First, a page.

“The rule of law is based on the principle that laws are applied equally and impartially. When courts fail to deliver just outcomes, it undermines this principle, leading to a weakening of the rule of law and potentially paving the way for arbitrary or discriminatory practices.

“Injustice can fuel social unrest and discontent, particularly among marginalized or disenfranchised groups who feel they are not receiving equal treatment. This can manifest in protests, demonstrations, or other forms of civil disobedience.

“When court decisions are perceived as unjust, it can undermine the legitimacy of judicial institutions and the broader legal framework, weakening the authority of the Judiciary and other institutions responsible for administering justice.

“Injustice may lead to an increase in litigation as aggrieved parties seek to challenge unfair rulings or seek redress, resulting in a backlog of cases and further strain on judicial resources.

“A lack of justice can deter investment and economic growth by creating uncertainty and instability, which is not needed at this moment. Businesses may be reluctant to operate in environments where the legal system is perceived as arbitrary or corrupt.

“Injustice perpetuates existing inequalities within society. When certain groups consistently receive favorable treatment from the legal system while others face discrimination or marginalization, it reinforces social divisions and exacerbates disparities in access to justice,” the document stated.

The statement, signed by Comrade Emmanuel Acha of the South East Social Accountability Network (SESAN), Onyenoha Nnenna of the Citizens Centre For Integrated Development and Social Rights, Nnaemeka Onyejiuwa of Democracy and Development Vanguards, and other CSO leaders, warned that people might resort to self-help if the Judiciary fails to dispense justice.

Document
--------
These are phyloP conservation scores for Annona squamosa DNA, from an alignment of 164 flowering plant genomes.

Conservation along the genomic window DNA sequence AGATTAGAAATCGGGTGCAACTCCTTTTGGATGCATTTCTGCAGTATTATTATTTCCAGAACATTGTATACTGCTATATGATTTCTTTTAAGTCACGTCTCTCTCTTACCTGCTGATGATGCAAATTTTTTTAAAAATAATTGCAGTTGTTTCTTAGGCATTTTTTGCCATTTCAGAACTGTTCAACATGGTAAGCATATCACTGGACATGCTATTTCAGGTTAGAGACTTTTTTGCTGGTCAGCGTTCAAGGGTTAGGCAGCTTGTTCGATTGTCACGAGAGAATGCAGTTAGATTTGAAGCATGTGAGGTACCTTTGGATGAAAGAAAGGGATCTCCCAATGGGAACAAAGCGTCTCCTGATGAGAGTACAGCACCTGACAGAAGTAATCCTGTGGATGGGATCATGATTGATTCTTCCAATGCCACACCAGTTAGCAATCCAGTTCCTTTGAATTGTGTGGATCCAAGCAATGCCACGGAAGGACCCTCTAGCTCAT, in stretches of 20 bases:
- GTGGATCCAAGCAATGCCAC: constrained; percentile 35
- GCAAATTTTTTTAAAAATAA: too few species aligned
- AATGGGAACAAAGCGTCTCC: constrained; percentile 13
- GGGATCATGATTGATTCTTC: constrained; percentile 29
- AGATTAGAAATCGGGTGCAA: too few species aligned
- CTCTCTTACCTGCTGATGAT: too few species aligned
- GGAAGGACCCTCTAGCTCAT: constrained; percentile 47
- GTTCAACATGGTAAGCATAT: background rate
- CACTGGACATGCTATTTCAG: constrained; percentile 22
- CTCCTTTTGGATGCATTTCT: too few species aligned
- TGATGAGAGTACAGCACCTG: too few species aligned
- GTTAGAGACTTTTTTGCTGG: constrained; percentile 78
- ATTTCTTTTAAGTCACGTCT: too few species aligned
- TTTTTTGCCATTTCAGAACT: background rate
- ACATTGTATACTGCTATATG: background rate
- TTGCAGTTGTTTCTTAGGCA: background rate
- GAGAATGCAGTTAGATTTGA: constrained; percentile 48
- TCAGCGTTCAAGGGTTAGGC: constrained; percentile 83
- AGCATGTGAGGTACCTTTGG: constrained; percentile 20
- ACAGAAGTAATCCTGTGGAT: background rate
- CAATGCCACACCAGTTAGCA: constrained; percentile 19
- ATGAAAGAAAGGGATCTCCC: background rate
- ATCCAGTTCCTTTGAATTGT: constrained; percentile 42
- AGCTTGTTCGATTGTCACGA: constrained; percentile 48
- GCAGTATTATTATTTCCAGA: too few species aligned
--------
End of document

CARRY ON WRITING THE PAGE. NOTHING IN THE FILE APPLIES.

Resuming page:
“In extreme cases, the failure of the legal system to deliver justice may lead to vigilantism or mob justice as people take matters into their own hands in the absence of faith in the judicial process.

“Injustice can tarnish a country’s international reputation, particularly if it is perceived as failing to uphold human rights or rule of law standards. This can have diplomatic and economic repercussions, affecting relationships with other countries and international organizations.”

The CSOs emphasized that the outcome of the Imo governorship election tribunal judgment would have “far-reaching consequences, affecting not only the functioning of the legal system but also broader social, economic, and political dynamics within society which is already on its knees.” They pledged to remain vigilant until justice is served.

Other CSOs endorsing the document included Chibundu Uchegbu of the Better Community Life Initiative, Victor Dorawa Koreyo of Abraham’s Children Foundation, Comrade Nelson Nnanna Nwafor of the Foundation For Environmental Rights, Advocacy & Development (FENRAD), Okoye Chuka Peter of the Centre for Human Rights Advocacy and Wholesome Society (CEHRAWS), and Amb. Peggy Chukwuemeka of the Parent Child Intervention Centre (PCIC).